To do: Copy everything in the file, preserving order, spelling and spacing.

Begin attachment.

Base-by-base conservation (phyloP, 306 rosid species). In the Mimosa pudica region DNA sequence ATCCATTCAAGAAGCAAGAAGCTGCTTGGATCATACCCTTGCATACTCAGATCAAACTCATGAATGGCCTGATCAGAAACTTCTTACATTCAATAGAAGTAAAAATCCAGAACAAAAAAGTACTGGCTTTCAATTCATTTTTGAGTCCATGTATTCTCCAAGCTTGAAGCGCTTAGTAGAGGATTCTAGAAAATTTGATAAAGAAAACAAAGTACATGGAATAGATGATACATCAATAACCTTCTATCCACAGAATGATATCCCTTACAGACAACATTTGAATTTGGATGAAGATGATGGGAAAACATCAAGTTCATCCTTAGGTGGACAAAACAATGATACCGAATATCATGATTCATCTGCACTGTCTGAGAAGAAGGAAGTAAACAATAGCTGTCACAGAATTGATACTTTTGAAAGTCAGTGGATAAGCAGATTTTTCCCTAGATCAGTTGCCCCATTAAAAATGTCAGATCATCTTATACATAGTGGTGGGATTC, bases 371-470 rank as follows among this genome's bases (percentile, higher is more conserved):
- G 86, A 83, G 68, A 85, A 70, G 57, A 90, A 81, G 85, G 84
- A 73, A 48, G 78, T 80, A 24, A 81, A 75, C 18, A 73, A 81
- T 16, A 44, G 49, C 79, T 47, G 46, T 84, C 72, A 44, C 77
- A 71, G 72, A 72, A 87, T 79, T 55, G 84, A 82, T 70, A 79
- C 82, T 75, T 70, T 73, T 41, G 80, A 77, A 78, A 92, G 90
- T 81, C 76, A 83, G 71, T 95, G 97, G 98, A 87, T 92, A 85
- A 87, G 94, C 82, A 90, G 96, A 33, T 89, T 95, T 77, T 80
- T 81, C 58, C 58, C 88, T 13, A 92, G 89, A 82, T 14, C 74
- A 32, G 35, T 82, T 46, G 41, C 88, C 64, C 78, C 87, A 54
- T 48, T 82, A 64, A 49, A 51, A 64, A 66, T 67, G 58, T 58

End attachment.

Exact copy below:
Base-by-base conservation (phyloP, 306 rosid species). In the Mimosa pudica region DNA sequence ATCCATTCAAGAAGCAAGAAGCTGCTTGGATCATACCCTTGCATACTCAGATCAAACTCATGAATGGCCTGATCAGAAACTTCTTACATTCAATAGAAGTAAAAATCCAGAACAAAAAAGTACTGGCTTTCAATTCATTTTTGAGTCCATGTATTCTCCAAGCTTGAAGCGCTTAGTAGAGGATTCTAGAAAATTTGATAAAGAAAACAAAGTACATGGAATAGATGATACATCAATAACCTTCTATCCACAGAATGATATCCCTTACAGACAACATTTGAATTTGGATGAAGATGATGGGAAAACATCAAGTTCATCCTTAGGTGGACAAAACAATGATACCGAATATCATGATTCATCTGCACTGTCTGAGAAGAAGGAAGTAAACAATAGCTGTCACAGAATTGATACTTTTGAAAGTCAGTGGATAAGCAGATTTTTCCCTAGATCAGTTGCCCCATTAAAAATGTCAGATCATCTTATACATAGTGGTGGGATTC, bases 371-470 rank as follows among this genome's bases (percentile, higher is more conserved):
- G 86, A 83, G 68, A 85, A 70, G 57, A 90, A 81, G 85, G 84
- A 73, A 48, G 78, T 80, A 24, A 81, A 75, C 18, A 73, A 81
- T 16, A 44, G 49, C 79, T 47, G 46, T 84, C 72, A 44, C 77
- A 71, G 72, A 72, A 87, T 79, T 55, G 84, A 82, T 70, A 79
- C 82, T 75, T 70, T 73, T 41, G 80, A 77, A 78, A 92, G 90
- T 81, C 76, A 83, G 71, T 95, G 97, G 98, A 87, T 92, A 85
- A 87, G 94, C 82, A 90, G 96, A 33, T 89, T 95, T 77, T 80
- T 81, C 58, C 58, C 88, T 13, A 92, G 89, A 82, T 14, C 74
- A 32, G 35, T 82, T 46, G 41, C 88, C 64, C 78, C 87, A 54
- T 48, T 82, A 64, A 49, A 51, A 64, A 66, T 67, G 58, T 58